# Strong Convergence in $L^2(I)$

Let $I=[0,1]$, and let $(u_n)$ be a sequence in $L^\infty(I)$ converging to $u\in L^\infty(I)$ in the weak$\vphantom{}{^*}$ topology of $L^\infty(I)$. Let $f:\mathbb R\to\mathbb R$ be a $C^2$ function with $f''(t)>0$ for any real $t$. Assume that $$\lim_{n\to\infty}\int_I f(u_n(x))\mathrm dx=\int_If(u(x))\mathrm dx.$$ Prove then that $u_n$ converges strongly in $L^2(I)$ to $u$.

EDIT since the question has been raised in the comments I want to remark that the $f$ in the problem is not arbitrary but it is a specific strictly convex function..

EDIT 2. I've thought quite a long time about this problem but yet I didn't came up with anything interesting. But a reliable way to follow it seems to me Taylor Expansion in the sense that one can write $$f(u(x))=f(u_n(x))+f'(u(x))(u_n(x)-u(x))+\frac 12 f''(u(x))(u_n(x)-u(x))^2+h_2(u(x))(u_n(x)-u(x))^2$$ and then try to integrate and pass to the limit and see what happens. Is this useful?

Please let me know because i feel lost in front of this problem.

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Maybe just a stupid idea... If you write your expansion as $$f(u(x))=f(u_n(x))+f'(u(x))(u_n(x)-u(x))+\frac{1}{2}f''(\xi_n(x)){(u_n(x)-u(x))‌​}^{2}$$ for some $\xi_n(x)$ lying between $u(x)$ and $u_n(x)$, and if you know that $\xi_n(x)$ is confined to a bounded interval, then you can exploit the fact that $f'' \geq C>0$ on that interval, and pass to the limit as $n \to +\infty$. Do you think this may be useful? – Siminore Sep 2 '12 at 12:23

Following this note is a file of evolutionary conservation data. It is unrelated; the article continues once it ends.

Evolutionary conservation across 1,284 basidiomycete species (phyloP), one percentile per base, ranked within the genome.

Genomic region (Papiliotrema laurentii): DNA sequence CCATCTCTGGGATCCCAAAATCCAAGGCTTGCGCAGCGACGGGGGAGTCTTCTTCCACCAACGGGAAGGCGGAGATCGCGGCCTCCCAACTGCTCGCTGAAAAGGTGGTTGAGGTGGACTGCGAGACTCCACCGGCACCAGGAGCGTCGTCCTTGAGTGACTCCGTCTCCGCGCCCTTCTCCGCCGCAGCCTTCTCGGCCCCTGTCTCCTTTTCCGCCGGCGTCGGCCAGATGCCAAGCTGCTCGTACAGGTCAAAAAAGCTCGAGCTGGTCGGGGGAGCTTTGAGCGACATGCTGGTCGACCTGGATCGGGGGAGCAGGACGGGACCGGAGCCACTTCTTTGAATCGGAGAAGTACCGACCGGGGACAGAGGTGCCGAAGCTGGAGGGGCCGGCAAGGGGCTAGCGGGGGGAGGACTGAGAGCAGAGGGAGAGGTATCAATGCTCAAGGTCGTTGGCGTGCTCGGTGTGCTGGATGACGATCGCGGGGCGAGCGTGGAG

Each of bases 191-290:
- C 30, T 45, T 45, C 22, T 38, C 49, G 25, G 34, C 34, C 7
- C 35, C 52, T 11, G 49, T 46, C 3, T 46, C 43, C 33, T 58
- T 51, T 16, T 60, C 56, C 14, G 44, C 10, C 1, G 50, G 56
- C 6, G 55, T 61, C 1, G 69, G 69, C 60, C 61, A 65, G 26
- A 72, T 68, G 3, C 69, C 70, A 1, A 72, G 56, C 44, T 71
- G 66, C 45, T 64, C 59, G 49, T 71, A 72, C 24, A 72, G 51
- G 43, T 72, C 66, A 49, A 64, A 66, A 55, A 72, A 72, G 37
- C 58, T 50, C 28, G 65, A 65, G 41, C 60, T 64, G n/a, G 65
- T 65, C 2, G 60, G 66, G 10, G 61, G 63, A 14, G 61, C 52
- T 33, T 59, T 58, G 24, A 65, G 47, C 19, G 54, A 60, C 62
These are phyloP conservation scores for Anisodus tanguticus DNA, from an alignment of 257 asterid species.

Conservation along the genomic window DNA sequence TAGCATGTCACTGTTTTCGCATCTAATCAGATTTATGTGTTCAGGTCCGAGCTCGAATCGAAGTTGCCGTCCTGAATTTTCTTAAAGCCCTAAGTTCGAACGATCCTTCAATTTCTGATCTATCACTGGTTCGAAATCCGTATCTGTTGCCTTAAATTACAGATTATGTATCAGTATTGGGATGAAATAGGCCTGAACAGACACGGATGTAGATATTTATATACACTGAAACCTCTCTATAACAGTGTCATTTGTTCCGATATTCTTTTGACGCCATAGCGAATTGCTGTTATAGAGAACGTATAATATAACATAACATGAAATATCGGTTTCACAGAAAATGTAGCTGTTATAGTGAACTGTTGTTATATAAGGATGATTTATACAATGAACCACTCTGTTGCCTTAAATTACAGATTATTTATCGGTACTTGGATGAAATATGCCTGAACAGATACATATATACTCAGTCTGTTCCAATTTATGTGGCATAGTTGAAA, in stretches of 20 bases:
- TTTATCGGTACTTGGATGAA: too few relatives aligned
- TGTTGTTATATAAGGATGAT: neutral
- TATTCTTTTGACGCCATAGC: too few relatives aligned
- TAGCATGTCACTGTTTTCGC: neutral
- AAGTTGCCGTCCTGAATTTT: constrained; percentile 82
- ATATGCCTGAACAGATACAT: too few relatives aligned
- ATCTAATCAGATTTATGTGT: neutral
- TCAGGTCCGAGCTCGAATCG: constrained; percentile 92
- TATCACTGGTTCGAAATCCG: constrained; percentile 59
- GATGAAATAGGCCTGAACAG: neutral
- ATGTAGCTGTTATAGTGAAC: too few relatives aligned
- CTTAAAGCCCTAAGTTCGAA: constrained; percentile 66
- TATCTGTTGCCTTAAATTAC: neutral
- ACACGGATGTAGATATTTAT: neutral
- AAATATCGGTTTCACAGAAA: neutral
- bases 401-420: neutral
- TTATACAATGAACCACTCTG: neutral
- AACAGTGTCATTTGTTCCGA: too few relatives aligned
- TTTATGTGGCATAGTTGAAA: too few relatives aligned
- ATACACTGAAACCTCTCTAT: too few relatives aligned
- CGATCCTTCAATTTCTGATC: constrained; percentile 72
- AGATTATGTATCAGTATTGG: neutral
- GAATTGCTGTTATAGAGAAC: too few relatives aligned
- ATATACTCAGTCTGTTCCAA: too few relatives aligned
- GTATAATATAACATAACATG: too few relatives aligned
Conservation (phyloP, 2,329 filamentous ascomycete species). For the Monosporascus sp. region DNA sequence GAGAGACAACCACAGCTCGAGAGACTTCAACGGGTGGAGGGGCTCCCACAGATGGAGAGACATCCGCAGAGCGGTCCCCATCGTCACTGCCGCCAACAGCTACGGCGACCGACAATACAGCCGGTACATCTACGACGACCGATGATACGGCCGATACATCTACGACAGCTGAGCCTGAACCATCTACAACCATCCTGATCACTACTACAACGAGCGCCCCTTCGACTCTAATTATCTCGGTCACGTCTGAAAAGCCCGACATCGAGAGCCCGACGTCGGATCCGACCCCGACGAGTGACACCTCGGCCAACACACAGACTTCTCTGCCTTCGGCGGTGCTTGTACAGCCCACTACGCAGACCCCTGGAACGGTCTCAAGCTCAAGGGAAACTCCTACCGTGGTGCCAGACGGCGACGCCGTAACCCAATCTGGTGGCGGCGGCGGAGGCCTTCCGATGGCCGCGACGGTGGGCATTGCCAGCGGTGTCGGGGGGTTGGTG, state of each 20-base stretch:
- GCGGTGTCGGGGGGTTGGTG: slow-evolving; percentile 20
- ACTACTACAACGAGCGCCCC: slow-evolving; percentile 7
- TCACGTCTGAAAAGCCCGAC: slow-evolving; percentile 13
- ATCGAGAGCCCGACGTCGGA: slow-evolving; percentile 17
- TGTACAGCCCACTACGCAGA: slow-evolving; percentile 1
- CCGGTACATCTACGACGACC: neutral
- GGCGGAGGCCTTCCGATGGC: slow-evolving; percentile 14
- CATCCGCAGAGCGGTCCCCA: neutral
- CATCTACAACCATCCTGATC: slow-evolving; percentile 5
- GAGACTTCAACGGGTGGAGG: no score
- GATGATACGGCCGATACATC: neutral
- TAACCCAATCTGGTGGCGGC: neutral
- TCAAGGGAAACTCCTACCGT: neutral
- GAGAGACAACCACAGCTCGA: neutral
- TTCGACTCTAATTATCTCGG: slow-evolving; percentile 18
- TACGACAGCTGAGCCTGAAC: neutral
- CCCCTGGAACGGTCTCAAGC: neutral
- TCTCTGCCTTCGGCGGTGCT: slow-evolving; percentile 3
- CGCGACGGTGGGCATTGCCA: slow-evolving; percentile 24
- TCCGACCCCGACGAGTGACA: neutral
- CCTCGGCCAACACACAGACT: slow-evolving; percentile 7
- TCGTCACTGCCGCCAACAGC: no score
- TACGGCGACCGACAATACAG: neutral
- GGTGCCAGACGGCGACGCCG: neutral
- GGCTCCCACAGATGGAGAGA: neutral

I was thinking the same as you did Siminore. But how would you conclude that $\xi_n(x)$ remains bounded not only as $n\to\infty$ but also as $x$ varies in $I$? – uforoboa Sep 2 '12 at 12:45

Since $u_n$ converges to $u$ weak* in $L^\infty(I)$, we know that $\|u_n\|_{L^\infty}$ is uniformly bounded. Indeed, the weak* convergence implies $$|\langle u_n,\phi\rangle| \leq |\langle u,\phi\rangle| + 1 \leq \|u\|_{L^\infty} + 1,$$ for $\phi\in L^1$ such that $\|\phi\|_{L^1}=1$, and for $n$ large. This gives a uniform bound on $|\langle u_n,\phi\rangle|$ for any fixed $\phi\in L^1$, and an application of the uniform boundedness principle, followed by the duality between $L^\infty$ and $L^1$, shows that $\|u_n\|_{L^\infty}$ is uniformly bounded.
Then as Siminore observed in the comments, $$f(u_n(x))-f(u(x))-f'(u(x))(u_n(x)−u(x))=\frac12f''(\xi_n(x))(u_n(x)−u(x))‌^2\geq c|u_n(x)-u(x)|^2,$$ for almost every $x\in I$, with some constant $c>0$. Integrating over $I$, we get $$\int \left(f(u_n)-f(u)\right) - \int f'(u) (u_n-u) \geq c\|u_n-u\|_{L^2}^2.$$ In the limit $n\to\infty$, the first integral on left hand side goes to $0$ by assumption, and so does the integral term by weak* convergence. Hence $u_n\to u$ in $L^2$.
How does your argument show that $\|u_n\|_{L^\infty}$ is bounded? – Byron Schmuland Sep 2 '12 at 17:39
I don't see it. Your bound is only valid for $n\geq N(\phi)$, where $N(\phi)$ depends on $\phi$. – Byron Schmuland Sep 2 '12 at 22:17